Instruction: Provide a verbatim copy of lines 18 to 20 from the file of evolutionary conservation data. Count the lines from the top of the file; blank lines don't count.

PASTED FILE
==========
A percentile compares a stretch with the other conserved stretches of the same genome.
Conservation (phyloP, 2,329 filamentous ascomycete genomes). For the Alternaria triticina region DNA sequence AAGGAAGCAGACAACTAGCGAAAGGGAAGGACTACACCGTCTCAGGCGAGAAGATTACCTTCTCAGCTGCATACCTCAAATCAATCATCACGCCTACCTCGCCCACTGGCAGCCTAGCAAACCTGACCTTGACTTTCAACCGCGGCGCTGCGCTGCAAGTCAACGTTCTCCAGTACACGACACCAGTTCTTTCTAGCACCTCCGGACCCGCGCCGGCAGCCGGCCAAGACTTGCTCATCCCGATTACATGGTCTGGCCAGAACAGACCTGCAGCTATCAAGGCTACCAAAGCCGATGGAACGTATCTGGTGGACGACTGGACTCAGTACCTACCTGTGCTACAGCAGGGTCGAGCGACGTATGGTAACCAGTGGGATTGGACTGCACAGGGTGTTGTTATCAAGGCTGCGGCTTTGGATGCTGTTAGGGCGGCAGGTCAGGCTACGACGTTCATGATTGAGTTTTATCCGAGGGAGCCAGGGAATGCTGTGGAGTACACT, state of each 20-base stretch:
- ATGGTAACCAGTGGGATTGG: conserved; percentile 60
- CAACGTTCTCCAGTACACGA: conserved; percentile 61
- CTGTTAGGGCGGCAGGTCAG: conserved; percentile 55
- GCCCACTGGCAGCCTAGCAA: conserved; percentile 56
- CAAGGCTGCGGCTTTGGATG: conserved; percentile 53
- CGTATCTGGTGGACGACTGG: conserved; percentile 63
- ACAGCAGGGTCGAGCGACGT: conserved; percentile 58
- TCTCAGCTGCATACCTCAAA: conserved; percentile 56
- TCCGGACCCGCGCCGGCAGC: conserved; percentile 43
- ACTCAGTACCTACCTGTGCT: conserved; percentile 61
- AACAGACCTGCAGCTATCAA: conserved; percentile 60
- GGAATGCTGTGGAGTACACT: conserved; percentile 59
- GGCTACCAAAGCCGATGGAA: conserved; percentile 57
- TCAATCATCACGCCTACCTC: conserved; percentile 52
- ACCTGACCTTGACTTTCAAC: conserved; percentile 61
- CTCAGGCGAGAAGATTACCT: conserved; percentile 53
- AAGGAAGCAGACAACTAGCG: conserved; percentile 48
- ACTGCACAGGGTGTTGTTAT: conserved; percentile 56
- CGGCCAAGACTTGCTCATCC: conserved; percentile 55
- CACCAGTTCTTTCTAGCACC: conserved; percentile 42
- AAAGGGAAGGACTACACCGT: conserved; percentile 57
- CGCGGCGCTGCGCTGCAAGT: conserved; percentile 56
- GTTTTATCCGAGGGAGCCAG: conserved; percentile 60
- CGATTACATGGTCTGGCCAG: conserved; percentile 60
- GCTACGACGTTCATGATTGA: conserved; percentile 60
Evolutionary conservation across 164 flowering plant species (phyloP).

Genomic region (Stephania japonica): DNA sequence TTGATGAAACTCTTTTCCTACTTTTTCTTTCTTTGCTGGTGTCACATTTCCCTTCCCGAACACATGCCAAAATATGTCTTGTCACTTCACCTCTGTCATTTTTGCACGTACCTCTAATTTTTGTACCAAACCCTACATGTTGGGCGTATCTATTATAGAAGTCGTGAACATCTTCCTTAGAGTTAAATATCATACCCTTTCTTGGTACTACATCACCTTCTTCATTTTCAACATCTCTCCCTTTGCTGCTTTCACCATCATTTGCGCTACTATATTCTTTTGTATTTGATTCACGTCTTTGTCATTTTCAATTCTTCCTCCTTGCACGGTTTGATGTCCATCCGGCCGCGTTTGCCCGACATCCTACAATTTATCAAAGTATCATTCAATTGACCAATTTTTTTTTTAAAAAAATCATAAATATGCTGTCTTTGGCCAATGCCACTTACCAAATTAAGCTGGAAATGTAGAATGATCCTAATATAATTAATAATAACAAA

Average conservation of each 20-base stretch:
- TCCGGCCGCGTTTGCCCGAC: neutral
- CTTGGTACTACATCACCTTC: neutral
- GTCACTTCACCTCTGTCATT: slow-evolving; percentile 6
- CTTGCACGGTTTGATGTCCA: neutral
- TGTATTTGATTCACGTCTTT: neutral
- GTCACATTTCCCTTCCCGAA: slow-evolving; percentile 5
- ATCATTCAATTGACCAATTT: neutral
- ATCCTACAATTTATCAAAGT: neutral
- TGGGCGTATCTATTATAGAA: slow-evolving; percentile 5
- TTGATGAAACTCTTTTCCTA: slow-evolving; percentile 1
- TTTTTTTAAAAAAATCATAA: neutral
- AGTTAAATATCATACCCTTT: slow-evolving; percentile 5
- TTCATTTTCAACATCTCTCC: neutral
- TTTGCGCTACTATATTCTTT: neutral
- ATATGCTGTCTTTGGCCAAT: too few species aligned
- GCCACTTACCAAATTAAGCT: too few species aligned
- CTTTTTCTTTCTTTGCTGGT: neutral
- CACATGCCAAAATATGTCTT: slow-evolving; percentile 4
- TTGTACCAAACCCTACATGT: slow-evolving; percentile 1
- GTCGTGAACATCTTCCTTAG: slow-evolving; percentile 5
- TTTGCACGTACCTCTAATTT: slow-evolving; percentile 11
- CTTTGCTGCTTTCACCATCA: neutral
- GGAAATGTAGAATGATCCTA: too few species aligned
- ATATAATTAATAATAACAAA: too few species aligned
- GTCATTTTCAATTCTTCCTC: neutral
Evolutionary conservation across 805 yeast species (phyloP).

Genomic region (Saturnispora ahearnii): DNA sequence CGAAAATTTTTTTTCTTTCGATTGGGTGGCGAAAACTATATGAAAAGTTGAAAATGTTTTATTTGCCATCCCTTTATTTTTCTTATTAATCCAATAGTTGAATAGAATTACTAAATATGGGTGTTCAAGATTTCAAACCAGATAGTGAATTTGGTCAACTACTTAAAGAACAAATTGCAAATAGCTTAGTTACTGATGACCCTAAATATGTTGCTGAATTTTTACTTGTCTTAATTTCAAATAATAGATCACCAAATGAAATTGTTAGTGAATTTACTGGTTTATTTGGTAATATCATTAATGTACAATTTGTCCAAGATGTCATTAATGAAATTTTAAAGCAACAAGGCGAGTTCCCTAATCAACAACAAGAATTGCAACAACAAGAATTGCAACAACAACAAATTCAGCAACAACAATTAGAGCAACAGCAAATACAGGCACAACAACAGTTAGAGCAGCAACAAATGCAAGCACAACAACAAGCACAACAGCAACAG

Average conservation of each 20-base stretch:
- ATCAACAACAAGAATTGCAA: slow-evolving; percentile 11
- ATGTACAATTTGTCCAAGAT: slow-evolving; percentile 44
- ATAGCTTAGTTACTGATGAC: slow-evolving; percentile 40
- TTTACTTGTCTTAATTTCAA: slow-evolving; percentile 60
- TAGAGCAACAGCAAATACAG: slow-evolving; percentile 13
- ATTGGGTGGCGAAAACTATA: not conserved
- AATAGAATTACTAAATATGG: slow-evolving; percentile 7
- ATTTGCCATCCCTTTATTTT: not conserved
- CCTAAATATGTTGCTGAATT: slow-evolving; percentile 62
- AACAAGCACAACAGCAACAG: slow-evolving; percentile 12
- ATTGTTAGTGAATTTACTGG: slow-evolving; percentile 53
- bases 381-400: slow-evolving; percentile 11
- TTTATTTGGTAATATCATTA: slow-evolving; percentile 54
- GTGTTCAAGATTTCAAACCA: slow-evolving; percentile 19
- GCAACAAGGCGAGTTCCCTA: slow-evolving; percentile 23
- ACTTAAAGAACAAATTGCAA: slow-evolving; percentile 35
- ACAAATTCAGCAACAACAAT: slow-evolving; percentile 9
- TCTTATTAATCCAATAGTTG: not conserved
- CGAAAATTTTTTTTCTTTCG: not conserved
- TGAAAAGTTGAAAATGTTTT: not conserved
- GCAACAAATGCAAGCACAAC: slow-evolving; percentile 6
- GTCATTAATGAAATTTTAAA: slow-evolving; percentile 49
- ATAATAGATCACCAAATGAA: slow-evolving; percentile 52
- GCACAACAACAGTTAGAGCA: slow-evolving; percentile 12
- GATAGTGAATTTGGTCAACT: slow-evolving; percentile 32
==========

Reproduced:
- CTCAGGCGAGAAGATTACCT: conserved; percentile 53
- AAGGAAGCAGACAACTAGCG: conserved; percentile 48
- ACTGCACAGGGTGTTGTTAT: conserved; percentile 56